The Second Eclectic

Technology changes how we relate to God and each other

Breaking It Down

2 years ago:

A pupil-cum-friend-cum-car expert I knew told me after I purchased my car, a '97 Grand Prix, that I needed to be careful when I jump started others' cars because I could do major electrical damage to it. In his words, 'You better really like whoever you help out.' I learned that he tended to exaggerate, or at least be exceptionally aware of possible problems, when it comes to car issues.

2 months ago:

My brother-in-law and sister kindly allowed me to live with them for 6 weeks while I interned at a publishing company in May-June. When his truck didn't start, I felt it only fair that I jump start it. I mean, I would have in any case but especially in the case that he's providing me room and board.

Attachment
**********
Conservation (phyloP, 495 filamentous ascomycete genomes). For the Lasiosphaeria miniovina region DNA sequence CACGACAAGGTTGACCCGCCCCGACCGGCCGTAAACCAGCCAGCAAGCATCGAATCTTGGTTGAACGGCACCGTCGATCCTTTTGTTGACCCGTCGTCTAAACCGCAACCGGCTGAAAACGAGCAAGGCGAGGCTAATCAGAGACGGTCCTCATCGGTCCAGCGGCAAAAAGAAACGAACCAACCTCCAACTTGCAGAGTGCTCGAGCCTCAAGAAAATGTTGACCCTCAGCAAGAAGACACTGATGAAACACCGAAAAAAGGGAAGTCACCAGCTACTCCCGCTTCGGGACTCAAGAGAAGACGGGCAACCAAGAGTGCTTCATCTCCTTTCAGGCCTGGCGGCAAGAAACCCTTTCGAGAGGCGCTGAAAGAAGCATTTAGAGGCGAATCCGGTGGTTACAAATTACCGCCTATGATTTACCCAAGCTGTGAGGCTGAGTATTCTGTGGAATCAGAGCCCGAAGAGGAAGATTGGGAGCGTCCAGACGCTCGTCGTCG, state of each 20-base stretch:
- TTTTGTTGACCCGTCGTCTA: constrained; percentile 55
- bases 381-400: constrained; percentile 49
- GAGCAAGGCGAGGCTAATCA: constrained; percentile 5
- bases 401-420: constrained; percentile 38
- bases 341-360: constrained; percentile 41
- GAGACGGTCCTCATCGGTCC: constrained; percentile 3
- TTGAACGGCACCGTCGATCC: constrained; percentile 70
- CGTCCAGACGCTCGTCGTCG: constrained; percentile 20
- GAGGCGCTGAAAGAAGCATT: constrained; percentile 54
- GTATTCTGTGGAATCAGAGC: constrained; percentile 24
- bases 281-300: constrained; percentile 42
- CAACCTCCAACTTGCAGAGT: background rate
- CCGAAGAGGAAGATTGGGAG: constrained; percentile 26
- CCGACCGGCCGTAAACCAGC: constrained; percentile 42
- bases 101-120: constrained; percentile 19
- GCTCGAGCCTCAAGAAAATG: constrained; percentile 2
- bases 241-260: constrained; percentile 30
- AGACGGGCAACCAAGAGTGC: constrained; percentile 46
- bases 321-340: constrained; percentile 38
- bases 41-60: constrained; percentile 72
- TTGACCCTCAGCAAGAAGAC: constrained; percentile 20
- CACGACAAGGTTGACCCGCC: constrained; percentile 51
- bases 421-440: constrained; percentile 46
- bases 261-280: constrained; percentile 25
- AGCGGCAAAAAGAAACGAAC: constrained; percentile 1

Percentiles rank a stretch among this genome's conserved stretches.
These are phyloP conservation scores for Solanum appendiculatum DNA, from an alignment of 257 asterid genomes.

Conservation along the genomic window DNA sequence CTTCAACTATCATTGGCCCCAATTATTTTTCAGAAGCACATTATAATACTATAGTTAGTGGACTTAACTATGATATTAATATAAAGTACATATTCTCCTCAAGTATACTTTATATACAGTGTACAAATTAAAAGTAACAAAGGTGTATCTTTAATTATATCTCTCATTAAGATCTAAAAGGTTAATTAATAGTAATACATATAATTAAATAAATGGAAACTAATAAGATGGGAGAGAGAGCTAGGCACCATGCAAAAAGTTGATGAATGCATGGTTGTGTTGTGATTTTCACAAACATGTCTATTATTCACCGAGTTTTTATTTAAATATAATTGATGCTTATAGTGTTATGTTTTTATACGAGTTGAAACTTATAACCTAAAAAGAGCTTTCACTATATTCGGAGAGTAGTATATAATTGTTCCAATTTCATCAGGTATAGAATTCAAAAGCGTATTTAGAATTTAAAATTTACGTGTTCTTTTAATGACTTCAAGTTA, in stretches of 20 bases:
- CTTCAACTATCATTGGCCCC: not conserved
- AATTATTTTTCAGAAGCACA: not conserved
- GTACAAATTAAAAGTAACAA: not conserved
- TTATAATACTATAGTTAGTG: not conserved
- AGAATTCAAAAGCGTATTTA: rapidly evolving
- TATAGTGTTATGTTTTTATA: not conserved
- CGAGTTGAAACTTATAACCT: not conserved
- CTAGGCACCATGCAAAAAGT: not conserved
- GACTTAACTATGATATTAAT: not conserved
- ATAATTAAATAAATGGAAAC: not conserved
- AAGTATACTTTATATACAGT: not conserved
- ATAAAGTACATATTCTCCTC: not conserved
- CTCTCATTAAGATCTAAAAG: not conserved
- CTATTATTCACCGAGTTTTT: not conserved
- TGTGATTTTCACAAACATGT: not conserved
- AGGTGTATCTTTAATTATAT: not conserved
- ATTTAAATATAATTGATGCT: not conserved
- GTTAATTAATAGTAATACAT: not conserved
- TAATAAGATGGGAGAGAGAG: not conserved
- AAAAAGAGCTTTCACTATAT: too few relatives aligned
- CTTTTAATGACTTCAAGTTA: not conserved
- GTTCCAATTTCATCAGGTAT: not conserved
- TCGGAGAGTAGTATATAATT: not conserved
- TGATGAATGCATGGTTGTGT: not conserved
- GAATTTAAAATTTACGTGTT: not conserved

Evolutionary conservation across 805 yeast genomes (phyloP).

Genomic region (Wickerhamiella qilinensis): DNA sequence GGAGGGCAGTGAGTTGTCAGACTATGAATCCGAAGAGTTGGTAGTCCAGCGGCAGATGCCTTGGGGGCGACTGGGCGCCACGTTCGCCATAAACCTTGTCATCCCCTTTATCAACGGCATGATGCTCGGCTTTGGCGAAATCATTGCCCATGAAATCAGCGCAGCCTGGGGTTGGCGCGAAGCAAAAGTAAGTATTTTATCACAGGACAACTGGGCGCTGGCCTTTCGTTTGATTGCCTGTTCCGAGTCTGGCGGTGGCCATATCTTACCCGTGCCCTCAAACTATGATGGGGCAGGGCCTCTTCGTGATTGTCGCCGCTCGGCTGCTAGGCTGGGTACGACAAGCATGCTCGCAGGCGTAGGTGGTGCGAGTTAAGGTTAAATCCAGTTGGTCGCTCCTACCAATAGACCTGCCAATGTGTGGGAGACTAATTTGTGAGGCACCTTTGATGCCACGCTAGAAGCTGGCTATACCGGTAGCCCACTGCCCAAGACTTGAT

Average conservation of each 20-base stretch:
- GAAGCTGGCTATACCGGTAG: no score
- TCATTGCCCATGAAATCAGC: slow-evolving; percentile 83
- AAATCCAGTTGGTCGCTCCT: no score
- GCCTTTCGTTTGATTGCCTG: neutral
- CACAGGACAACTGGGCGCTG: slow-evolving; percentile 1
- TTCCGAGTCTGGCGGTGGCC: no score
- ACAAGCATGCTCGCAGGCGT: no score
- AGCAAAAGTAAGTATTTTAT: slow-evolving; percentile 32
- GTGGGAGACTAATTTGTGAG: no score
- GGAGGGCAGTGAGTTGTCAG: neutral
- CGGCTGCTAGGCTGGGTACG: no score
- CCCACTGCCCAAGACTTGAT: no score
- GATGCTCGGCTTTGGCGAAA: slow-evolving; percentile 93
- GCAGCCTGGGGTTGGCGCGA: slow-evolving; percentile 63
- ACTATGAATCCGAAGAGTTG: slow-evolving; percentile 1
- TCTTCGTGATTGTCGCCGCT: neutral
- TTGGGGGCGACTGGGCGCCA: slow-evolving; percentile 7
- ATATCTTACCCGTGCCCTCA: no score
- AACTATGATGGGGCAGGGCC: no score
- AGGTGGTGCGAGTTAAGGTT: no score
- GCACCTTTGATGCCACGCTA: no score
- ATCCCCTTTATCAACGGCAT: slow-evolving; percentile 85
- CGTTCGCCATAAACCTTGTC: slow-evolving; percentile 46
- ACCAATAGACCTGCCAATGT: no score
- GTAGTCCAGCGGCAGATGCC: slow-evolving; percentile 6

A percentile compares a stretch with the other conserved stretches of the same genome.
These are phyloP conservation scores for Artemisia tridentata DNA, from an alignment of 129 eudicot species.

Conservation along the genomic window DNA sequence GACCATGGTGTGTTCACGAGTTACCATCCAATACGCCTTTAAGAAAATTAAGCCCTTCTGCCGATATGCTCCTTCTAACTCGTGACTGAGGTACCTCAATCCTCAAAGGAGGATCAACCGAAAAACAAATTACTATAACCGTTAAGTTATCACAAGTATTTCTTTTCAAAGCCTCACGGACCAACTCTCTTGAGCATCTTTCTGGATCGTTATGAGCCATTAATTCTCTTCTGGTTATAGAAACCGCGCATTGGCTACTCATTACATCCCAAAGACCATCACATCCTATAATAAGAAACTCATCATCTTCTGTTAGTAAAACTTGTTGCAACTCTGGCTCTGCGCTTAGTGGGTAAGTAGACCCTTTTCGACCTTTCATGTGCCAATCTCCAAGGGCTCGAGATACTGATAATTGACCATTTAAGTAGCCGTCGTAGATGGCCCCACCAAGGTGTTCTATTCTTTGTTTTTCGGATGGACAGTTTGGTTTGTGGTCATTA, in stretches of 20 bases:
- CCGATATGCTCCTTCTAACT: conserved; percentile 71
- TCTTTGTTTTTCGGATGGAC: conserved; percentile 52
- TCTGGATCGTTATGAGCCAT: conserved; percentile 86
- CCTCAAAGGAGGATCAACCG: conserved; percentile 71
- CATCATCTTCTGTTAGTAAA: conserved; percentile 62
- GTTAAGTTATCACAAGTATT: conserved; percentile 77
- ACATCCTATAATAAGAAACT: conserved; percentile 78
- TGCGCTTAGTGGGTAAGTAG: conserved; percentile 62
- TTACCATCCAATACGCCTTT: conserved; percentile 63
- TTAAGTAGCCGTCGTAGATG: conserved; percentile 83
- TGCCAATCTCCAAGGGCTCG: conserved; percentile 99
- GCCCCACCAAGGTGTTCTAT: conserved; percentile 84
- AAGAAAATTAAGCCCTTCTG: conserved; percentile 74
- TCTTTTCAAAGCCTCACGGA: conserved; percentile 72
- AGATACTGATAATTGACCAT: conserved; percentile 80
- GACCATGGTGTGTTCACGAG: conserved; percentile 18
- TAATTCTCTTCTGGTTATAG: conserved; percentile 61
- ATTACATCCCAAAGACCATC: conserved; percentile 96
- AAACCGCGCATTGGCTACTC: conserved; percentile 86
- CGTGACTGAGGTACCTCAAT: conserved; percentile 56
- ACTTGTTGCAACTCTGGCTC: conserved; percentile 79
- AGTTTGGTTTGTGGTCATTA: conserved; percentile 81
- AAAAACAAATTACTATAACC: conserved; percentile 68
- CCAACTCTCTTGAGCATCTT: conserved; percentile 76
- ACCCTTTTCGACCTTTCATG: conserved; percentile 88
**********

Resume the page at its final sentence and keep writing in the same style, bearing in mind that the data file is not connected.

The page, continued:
1 month, 3 weeks ago:
My battery dies. Replacement: $70.00.

2 days ago:
I hear a strange lower-than-normal hum in the engine. Irritated, I note a 'new noise' to my fiancee.

I notice my battery light is illuminated on my dash. Annoyed, I ignore it and hope it will go away.

Battery light is still on as I drive to work. As I drive to our jobsite, the radio goes dead, followed by a loss in acceleration, followed by a loss in power steering and braking, then the engine dies, just as I pull, crookedly, into a parking space.

Cause: My alternator dies. Replacement: $112.00.

Verdict: Okay, so maybe he was right. I didn't think so, but after reviewing this timeline I recognize it's possible. Although, it's also possible that it is a normal sequence of events. The last battery was old. And alternators never last.

I'm going with the laws of thermodynamics: everything is deteriorating.